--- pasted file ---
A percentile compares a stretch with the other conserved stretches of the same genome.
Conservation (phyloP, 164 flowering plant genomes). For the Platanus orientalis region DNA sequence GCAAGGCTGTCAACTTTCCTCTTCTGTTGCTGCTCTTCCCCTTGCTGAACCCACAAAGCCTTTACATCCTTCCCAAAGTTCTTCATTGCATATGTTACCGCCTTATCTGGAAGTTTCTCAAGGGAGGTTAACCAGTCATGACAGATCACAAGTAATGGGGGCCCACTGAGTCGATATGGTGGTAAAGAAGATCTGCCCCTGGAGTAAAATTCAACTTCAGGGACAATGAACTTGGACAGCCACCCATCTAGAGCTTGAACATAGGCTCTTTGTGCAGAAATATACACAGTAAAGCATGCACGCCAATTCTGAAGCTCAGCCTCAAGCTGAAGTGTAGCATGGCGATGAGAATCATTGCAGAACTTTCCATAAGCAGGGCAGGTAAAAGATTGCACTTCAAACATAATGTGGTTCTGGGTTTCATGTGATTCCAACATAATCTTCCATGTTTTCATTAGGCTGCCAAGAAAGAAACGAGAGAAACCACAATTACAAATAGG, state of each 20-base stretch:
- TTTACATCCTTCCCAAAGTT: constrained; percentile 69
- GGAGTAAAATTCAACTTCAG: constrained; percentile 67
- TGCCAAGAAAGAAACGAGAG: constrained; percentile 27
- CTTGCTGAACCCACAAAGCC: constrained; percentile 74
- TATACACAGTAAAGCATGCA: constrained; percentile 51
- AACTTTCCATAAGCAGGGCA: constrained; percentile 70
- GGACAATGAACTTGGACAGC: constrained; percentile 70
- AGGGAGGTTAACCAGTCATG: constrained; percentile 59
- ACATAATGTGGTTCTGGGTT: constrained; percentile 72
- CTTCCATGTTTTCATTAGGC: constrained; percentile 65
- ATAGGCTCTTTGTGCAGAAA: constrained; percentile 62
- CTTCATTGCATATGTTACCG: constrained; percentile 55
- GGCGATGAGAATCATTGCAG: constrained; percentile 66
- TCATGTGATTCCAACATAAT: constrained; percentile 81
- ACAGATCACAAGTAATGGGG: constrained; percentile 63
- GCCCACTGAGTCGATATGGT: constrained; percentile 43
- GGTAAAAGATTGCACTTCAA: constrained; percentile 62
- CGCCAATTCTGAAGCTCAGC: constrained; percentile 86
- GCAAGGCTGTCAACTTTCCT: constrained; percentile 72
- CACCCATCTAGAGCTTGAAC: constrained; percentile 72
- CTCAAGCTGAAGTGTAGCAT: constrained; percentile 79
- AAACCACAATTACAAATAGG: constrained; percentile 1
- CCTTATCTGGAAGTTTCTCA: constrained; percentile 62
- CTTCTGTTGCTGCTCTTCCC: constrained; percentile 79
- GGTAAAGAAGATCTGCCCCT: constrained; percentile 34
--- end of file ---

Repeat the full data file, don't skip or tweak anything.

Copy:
A percentile compares a stretch with the other conserved stretches of the same genome.
Conservation (phyloP, 164 flowering plant genomes). For the Platanus orientalis region DNA sequence GCAAGGCTGTCAACTTTCCTCTTCTGTTGCTGCTCTTCCCCTTGCTGAACCCACAAAGCCTTTACATCCTTCCCAAAGTTCTTCATTGCATATGTTACCGCCTTATCTGGAAGTTTCTCAAGGGAGGTTAACCAGTCATGACAGATCACAAGTAATGGGGGCCCACTGAGTCGATATGGTGGTAAAGAAGATCTGCCCCTGGAGTAAAATTCAACTTCAGGGACAATGAACTTGGACAGCCACCCATCTAGAGCTTGAACATAGGCTCTTTGTGCAGAAATATACACAGTAAAGCATGCACGCCAATTCTGAAGCTCAGCCTCAAGCTGAAGTGTAGCATGGCGATGAGAATCATTGCAGAACTTTCCATAAGCAGGGCAGGTAAAAGATTGCACTTCAAACATAATGTGGTTCTGGGTTTCATGTGATTCCAACATAATCTTCCATGTTTTCATTAGGCTGCCAAGAAAGAAACGAGAGAAACCACAATTACAAATAGG, state of each 20-base stretch:
- TTTACATCCTTCCCAAAGTT: constrained; percentile 69
- GGAGTAAAATTCAACTTCAG: constrained; percentile 67
- TGCCAAGAAAGAAACGAGAG: constrained; percentile 27
- CTTGCTGAACCCACAAAGCC: constrained; percentile 74
- TATACACAGTAAAGCATGCA: constrained; percentile 51
- AACTTTCCATAAGCAGGGCA: constrained; percentile 70
- GGACAATGAACTTGGACAGC: constrained; percentile 70
- AGGGAGGTTAACCAGTCATG: constrained; percentile 59
- ACATAATGTGGTTCTGGGTT: constrained; percentile 72
- CTTCCATGTTTTCATTAGGC: constrained; percentile 65
- ATAGGCTCTTTGTGCAGAAA: constrained; percentile 62
- CTTCATTGCATATGTTACCG: constrained; percentile 55
- GGCGATGAGAATCATTGCAG: constrained; percentile 66
- TCATGTGATTCCAACATAAT: constrained; percentile 81
- ACAGATCACAAGTAATGGGG: constrained; percentile 63
- GCCCACTGAGTCGATATGGT: constrained; percentile 43
- GGTAAAAGATTGCACTTCAA: constrained; percentile 62
- CGCCAATTCTGAAGCTCAGC: constrained; percentile 86
- GCAAGGCTGTCAACTTTCCT: constrained; percentile 72
- CACCCATCTAGAGCTTGAAC: constrained; percentile 72
- CTCAAGCTGAAGTGTAGCAT: constrained; percentile 79
- AAACCACAATTACAAATAGG: constrained; percentile 1
- CCTTATCTGGAAGTTTCTCA: constrained; percentile 62
- CTTCTGTTGCTGCTCTTCCC: constrained; percentile 79
- GGTAAAGAAGATCTGCCCCT: constrained; percentile 34